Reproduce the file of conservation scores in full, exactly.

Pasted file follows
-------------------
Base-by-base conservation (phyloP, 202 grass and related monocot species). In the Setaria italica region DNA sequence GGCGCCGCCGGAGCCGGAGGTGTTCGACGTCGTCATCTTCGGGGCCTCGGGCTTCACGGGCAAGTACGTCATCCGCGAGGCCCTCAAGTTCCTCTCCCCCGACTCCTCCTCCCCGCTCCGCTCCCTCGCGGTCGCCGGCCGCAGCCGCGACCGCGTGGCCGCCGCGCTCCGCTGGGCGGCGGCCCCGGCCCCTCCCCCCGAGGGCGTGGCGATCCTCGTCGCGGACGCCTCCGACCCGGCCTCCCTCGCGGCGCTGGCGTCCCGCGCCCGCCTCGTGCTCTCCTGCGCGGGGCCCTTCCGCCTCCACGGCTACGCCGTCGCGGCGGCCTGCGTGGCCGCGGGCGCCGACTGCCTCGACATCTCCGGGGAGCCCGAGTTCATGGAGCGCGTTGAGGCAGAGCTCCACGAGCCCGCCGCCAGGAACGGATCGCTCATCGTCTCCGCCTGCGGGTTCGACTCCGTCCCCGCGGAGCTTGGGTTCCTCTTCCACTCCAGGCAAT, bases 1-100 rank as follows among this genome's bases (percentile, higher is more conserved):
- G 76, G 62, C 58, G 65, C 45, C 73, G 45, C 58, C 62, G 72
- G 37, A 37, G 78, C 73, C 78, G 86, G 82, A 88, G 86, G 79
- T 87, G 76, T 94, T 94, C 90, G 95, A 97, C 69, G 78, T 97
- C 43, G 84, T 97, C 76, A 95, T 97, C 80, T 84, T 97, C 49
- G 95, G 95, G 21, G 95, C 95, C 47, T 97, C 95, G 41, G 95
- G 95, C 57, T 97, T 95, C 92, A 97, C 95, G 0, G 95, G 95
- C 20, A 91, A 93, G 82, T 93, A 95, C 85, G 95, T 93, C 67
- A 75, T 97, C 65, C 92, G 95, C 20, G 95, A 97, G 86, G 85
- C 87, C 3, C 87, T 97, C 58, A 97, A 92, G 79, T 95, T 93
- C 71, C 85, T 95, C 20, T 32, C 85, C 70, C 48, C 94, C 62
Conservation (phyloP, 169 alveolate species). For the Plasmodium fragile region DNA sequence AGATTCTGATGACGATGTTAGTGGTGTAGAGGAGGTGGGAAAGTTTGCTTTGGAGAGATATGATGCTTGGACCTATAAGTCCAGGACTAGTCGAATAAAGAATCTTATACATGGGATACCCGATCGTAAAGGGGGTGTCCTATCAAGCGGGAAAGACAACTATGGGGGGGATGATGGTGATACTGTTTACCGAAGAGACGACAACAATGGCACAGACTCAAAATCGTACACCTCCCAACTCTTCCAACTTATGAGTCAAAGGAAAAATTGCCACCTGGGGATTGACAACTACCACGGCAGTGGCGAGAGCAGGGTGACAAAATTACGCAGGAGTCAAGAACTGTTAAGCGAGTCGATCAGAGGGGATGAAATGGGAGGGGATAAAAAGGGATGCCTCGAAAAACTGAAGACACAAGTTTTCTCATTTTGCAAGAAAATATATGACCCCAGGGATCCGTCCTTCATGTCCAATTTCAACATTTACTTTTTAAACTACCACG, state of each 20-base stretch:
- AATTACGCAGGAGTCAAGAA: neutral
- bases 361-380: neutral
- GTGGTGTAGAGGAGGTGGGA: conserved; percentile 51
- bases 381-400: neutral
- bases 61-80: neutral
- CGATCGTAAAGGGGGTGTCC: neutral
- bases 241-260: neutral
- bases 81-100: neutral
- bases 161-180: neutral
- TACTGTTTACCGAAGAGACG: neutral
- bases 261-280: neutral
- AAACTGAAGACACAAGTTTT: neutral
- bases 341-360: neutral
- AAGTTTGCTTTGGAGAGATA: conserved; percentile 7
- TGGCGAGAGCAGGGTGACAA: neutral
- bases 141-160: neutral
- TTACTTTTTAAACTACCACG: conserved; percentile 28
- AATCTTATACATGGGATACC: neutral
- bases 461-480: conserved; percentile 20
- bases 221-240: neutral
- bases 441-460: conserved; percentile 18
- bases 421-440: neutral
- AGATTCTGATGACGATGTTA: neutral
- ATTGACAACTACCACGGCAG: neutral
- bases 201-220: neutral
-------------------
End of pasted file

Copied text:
Base-by-base conservation (phyloP, 202 grass and related monocot species). In the Setaria italica region DNA sequence GGCGCCGCCGGAGCCGGAGGTGTTCGACGTCGTCATCTTCGGGGCCTCGGGCTTCACGGGCAAGTACGTCATCCGCGAGGCCCTCAAGTTCCTCTCCCCCGACTCCTCCTCCCCGCTCCGCTCCCTCGCGGTCGCCGGCCGCAGCCGCGACCGCGTGGCCGCCGCGCTCCGCTGGGCGGCGGCCCCGGCCCCTCCCCCCGAGGGCGTGGCGATCCTCGTCGCGGACGCCTCCGACCCGGCCTCCCTCGCGGCGCTGGCGTCCCGCGCCCGCCTCGTGCTCTCCTGCGCGGGGCCCTTCCGCCTCCACGGCTACGCCGTCGCGGCGGCCTGCGTGGCCGCGGGCGCCGACTGCCTCGACATCTCCGGGGAGCCCGAGTTCATGGAGCGCGTTGAGGCAGAGCTCCACGAGCCCGCCGCCAGGAACGGATCGCTCATCGTCTCCGCCTGCGGGTTCGACTCCGTCCCCGCGGAGCTTGGGTTCCTCTTCCACTCCAGGCAAT, bases 1-100 rank as follows among this genome's bases (percentile, higher is more conserved):
- G 76, G 62, C 58, G 65, C 45, C 73, G 45, C 58, C 62, G 72
- G 37, A 37, G 78, C 73, C 78, G 86, G 82, A 88, G 86, G 79
- T 87, G 76, T 94, T 94, C 90, G 95, A 97, C 69, G 78, T 97
- C 43, G 84, T 97, C 76, A 95, T 97, C 80, T 84, T 97, C 49
- G 95, G 95, G 21, G 95, C 95, C 47, T 97, C 95, G 41, G 95
- G 95, C 57, T 97, T 95, C 92, A 97, C 95, G 0, G 95, G 95
- C 20, A 91, A 93, G 82, T 93, A 95, C 85, G 95, T 93, C 67
- A 75, T 97, C 65, C 92, G 95, C 20, G 95, A 97, G 86, G 85
- C 87, C 3, C 87, T 97, C 58, A 97, A 92, G 79, T 95, T 93
- C 71, C 85, T 95, C 20, T 32, C 85, C 70, C 48, C 94, C 62
Conservation (phyloP, 169 alveolate species). For the Plasmodium fragile region DNA sequence AGATTCTGATGACGATGTTAGTGGTGTAGAGGAGGTGGGAAAGTTTGCTTTGGAGAGATATGATGCTTGGACCTATAAGTCCAGGACTAGTCGAATAAAGAATCTTATACATGGGATACCCGATCGTAAAGGGGGTGTCCTATCAAGCGGGAAAGACAACTATGGGGGGGATGATGGTGATACTGTTTACCGAAGAGACGACAACAATGGCACAGACTCAAAATCGTACACCTCCCAACTCTTCCAACTTATGAGTCAAAGGAAAAATTGCCACCTGGGGATTGACAACTACCACGGCAGTGGCGAGAGCAGGGTGACAAAATTACGCAGGAGTCAAGAACTGTTAAGCGAGTCGATCAGAGGGGATGAAATGGGAGGGGATAAAAAGGGATGCCTCGAAAAACTGAAGACACAAGTTTTCTCATTTTGCAAGAAAATATATGACCCCAGGGATCCGTCCTTCATGTCCAATTTCAACATTTACTTTTTAAACTACCACG, state of each 20-base stretch:
- AATTACGCAGGAGTCAAGAA: neutral
- bases 361-380: neutral
- GTGGTGTAGAGGAGGTGGGA: conserved; percentile 51
- bases 381-400: neutral
- bases 61-80: neutral
- CGATCGTAAAGGGGGTGTCC: neutral
- bases 241-260: neutral
- bases 81-100: neutral
- bases 161-180: neutral
- TACTGTTTACCGAAGAGACG: neutral
- bases 261-280: neutral
- AAACTGAAGACACAAGTTTT: neutral
- bases 341-360: neutral
- AAGTTTGCTTTGGAGAGATA: conserved; percentile 7
- TGGCGAGAGCAGGGTGACAA: neutral
- bases 141-160: neutral
- TTACTTTTTAAACTACCACG: conserved; percentile 28
- AATCTTATACATGGGATACC: neutral
- bases 461-480: conserved; percentile 20
- bases 221-240: neutral
- bases 441-460: conserved; percentile 18
- bases 421-440: neutral
- AGATTCTGATGACGATGTTA: neutral
- ATTGACAACTACCACGGCAG: neutral
- bases 201-220: neutral